The P42M1 is no shrinking violet. It's blinking huge, in fact. Maybe a bit too much so, if truth be told. Still, its dramatically curved edges and bold chunkiness can't be accused of ugliness.
In keeping with, tragically, the whole of Sony's current flat panel TV range, the P42M1 is bereft of any sort of digital video connection. This immediately denies it a) the industry's new 'HD Ready' badge and b) compatibility with Sky's HD broadcasts when they start. A set of component jacks can take analogue HD stuff, but the lack of DVI or HDMI options really is a hammer blow. And that's not the end of the bad news, since the P42M1 also lacks any sort of PC compatibility. In other words, when it comes to connections, the LG gives this Sony a really quite severe pasting.
At least things start to look up on the features side, thanks to the P42M1's excellent Wega Engine picture processing. Distilling it down to its bare essentials, Wega Engine delivers enhanced fine detail levels; all-digital scaling for reduced noise; richer, more naturally toned colours; and smoother contours and colour gradations. It's a darned shame, though, that Wega Engine's extra details are only mapped with the P42M1 onto a measly 852 x 480 native resolution... Chalk another one up to the higher-res LG panel.
Tricks to be found in the user menus, meanwhile, include noise reduction, a couple of anti screenburn measures, a 'Dynamic picture' contrast booster, Dolby Virtual audio processing, and a low power mode (a growing trend with plasma TVs). As with all Sony's Wega Engine TVs, the P42M1 is a very respectable performer. Unusually for panel-based technology, it's actually at its best with TV tuner and Sky digibox programmes. Pictures from such relatively low-rent sources are impressively natural, avoiding the slightly processed look witnessed on the LG, and enjoying supremely believable colour tones with all but the trickiest of skin tones.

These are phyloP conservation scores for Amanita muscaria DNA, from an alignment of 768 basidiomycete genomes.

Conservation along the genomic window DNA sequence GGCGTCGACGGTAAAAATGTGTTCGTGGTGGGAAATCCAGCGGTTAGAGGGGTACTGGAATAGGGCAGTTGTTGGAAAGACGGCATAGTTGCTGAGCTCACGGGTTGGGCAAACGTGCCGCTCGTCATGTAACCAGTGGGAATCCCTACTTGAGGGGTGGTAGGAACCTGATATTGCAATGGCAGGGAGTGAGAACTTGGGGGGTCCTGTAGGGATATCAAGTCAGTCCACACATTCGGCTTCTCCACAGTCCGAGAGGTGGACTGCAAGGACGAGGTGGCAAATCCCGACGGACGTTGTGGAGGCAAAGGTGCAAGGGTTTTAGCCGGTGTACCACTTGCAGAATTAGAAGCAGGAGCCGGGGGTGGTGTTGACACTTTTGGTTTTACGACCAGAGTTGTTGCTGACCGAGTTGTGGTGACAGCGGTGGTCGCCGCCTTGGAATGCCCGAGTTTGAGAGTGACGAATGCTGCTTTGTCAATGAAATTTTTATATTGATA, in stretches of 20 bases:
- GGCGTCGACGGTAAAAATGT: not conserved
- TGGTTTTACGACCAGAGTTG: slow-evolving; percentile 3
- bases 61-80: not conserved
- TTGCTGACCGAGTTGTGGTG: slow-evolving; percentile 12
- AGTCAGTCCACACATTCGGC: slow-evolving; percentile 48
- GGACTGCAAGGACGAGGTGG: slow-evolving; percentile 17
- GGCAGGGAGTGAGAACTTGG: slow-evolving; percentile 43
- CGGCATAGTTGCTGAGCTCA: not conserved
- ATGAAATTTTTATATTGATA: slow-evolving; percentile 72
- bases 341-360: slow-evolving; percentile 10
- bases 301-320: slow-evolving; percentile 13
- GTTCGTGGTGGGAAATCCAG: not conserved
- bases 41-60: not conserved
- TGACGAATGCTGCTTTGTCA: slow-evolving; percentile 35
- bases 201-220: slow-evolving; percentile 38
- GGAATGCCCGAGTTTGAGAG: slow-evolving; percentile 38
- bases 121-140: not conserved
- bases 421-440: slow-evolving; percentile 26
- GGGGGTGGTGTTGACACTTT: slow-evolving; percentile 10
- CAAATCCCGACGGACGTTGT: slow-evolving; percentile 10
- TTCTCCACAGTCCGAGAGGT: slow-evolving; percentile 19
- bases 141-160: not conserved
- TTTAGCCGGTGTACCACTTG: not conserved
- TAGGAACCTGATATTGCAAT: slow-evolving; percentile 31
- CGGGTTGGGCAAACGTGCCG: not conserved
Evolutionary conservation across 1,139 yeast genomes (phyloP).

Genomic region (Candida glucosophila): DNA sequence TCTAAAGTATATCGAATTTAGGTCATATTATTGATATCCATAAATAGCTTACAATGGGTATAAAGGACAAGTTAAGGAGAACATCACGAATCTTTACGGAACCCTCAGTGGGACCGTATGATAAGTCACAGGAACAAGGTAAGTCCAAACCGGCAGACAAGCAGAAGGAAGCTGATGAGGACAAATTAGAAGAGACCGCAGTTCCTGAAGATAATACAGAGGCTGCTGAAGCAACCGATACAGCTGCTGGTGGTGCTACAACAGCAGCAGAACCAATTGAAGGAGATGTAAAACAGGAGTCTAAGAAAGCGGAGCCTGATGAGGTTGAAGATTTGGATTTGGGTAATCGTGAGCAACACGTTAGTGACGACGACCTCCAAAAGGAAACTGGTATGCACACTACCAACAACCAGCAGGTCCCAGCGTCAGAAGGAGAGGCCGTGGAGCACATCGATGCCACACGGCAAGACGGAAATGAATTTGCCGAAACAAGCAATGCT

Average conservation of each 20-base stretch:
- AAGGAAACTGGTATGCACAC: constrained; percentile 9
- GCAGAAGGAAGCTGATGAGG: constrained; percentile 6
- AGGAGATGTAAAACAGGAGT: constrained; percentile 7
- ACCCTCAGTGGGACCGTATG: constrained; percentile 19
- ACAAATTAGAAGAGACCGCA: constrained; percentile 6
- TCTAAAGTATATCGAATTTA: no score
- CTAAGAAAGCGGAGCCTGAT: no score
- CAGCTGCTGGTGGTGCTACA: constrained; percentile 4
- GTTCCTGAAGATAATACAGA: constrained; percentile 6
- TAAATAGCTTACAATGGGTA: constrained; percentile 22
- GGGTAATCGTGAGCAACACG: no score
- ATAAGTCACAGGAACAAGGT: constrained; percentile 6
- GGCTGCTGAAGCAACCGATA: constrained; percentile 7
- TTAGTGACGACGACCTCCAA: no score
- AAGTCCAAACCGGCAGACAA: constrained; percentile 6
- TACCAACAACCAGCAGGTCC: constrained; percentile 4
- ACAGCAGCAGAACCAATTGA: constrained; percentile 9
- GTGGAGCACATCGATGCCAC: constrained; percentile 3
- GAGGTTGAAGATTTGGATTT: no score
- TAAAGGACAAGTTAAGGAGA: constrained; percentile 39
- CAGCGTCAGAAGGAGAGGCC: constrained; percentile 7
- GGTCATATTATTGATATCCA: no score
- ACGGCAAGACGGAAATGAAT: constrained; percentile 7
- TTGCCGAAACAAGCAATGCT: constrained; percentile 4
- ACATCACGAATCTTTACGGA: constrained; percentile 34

The P42M1's black levels are in the same ballpark as the LG's, meanwhile, but its white balance is arguably better. The picture also looks slightly less noisy with TV sources (but it's far from immaculate here thanks to occasional colour banding, green dot crawl, and blurring over fast-moving objects).
But the P42M1 falls down with progressive scan and high definition sources. Here the Sony's lack of resolution versus the LG catches it out, as HD sources in particular look softer. Even some broadcast fare looks a touch soft on this Sony plasma. The P42M1 loses out to the LG sonically, too. It's certainly not bad, avoiding distortions and keeping dialogue arguably clearer during loud scenes than the LG. But overall the Sony's audio is flatter and less involving, lacking both the frequency response and soundstage width of its rival.
Sony's KE-P42M1 perhaps has the edge over its rivals - marginally - if you're just after a new TV to work with purely standard definition sources.
But if you're any more ambitious than that - and we suspect most of the people reading this surely are - the LG RZ-42PY10X's massively more flexible and future-proofed connectivity, together with its superior progressive scan and high definition performance, make it a much more far-sighted choice.